Featured Pop Culture Television

‘The Righteous Gemstones’ Review: A Study on Televangelists

The Righteous Gemstones review

On Sunday, HBO released the series premiere of Danny McBride’s newest creation, a spoof on a family of televangelists called ‘The Righteous Gemstones’.

“The Righteous Gemstones” created by Danny McBride and Jody Hill; starring Danny McBride, John Goodman, Kevin Devine, and Edi Patterson; HBO


The opening sequence of Danny McBride’sThe Righteous Gemstones” sets up the premise of the show perfectly. Meet the Gemstones, a dysfunctional family of televangelists who fly in private jets, live in lavish mansions, preach in arenas that seat tens of thousands, and abide by the rules of God greed.

So what’s there left to tell? That’s the genius of this absurdist comedy series.

Meet Kelvin Gemstone (played by Adam Devine), the youngest of the Gemstone family. Kelvin is stubborn and hates to be told what to do, especially by his older brother Jesse. Initially, Kelvin appears to be the hippest of the Gemstones, deep down inside, however, he’s extremely insecure and desperate for company, even if it comes in the form of a former devil-worshipper with “666” tattooed on his chest.

Then, there’s Jesse Gemstone (played by Danny McBride). From the outside, Jesse’s family appears to be the perfect Christian family. However, look closer and you’ll find more dysfunction, especially between him and his son Pontious (played by Keiton DuMont).

Next, we have Dr. Eli Gemstone (played by John Goodman). Eli’s story is a little blurry at first. He arrives at his mansion and is greeted by plenty of individuals. However, once inside, he enjoys a meal sitting before a portrait of his lost wife, all by himself.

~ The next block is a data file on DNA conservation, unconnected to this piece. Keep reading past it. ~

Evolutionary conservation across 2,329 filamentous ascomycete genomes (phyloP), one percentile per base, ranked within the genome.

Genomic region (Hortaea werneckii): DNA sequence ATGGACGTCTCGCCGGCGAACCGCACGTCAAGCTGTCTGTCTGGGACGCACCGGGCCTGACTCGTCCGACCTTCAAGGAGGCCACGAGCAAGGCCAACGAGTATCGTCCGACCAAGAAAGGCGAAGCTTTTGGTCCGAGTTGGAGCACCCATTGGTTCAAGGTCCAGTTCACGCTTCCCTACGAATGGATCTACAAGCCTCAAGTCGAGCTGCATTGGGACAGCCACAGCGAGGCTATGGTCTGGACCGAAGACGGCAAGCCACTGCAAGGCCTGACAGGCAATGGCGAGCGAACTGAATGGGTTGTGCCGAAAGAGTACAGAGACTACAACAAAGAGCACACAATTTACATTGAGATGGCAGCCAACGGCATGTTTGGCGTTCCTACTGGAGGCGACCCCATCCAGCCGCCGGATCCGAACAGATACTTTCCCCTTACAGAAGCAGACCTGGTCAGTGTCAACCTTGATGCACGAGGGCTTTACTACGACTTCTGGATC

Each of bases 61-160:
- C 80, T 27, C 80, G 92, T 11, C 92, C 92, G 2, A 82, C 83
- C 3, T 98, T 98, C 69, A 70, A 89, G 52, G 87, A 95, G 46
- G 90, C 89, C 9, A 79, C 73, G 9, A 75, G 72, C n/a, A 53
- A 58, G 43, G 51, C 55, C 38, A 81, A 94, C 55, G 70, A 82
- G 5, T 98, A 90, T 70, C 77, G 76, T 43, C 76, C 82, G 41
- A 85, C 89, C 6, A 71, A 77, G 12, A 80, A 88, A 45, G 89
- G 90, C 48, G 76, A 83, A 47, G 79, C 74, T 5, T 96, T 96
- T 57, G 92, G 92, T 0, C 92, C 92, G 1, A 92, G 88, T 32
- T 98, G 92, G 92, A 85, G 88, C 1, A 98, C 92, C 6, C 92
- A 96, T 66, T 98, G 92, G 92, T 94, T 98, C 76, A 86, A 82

Finally, there’s Judy Gemstone (played by Edi Patterson). Eli’s only daughter, Judy is most definitely the most underappreciated of the Gemstones. Secretly, she hates her role in the Gemstone family. Outwardly, however, she does what she needs to keep up the families appearances.

The inciting incident occurs early on in episode one of “The Righteous Gemstones.” After tucking his children into bed, Jesse gets himself ready for bed where his wife awaits him.

Unexpectedly, Jesse gets a text message from an unknown number the contents of which include a video of Jesse snorting cocaine surrounded by topless women. To keep the contents of this video a secret, Jesse must pay a ransom of $1M to a couple of men in devil masks.

Now, you may not think that a man of God would never abuse his relationship with Christianity to get what he wants. Jesse, however, is not afraid to incite the name of God in an effort to obtain the $1M needed to quash his secret. Does he get it? You’ll have to tune in to find out.


“The Righteous Gemstones” packs a lot of commentary into its pilot episode – corruption and religious manipulation to name a few – and it succeeds at leaving the audience yearning for more. It’s a good thing HBO eight more episodes on the docket for us to enjoy this season.


Having grown up in Washington Heights, a small Dominican neighborhood just one mile away from Yankee Stadium, Manny is a life-long Yankees fan. He began pursuing his passion for writing about baseball in March 2018 when he co-founded a small baseball media company called Welcome to THE SHOW. Manny is also a contributor at Call to the Pen. Follow Manny on twitter @MannyGo3.

1 comment on “‘The Righteous Gemstones’ Review: A Study on Televangelists

  1. Pingback: MLB Players Weekend; Dwight Howard to the Lakers; Andrew Luck retires

Leave a Reply

%d bloggers like this: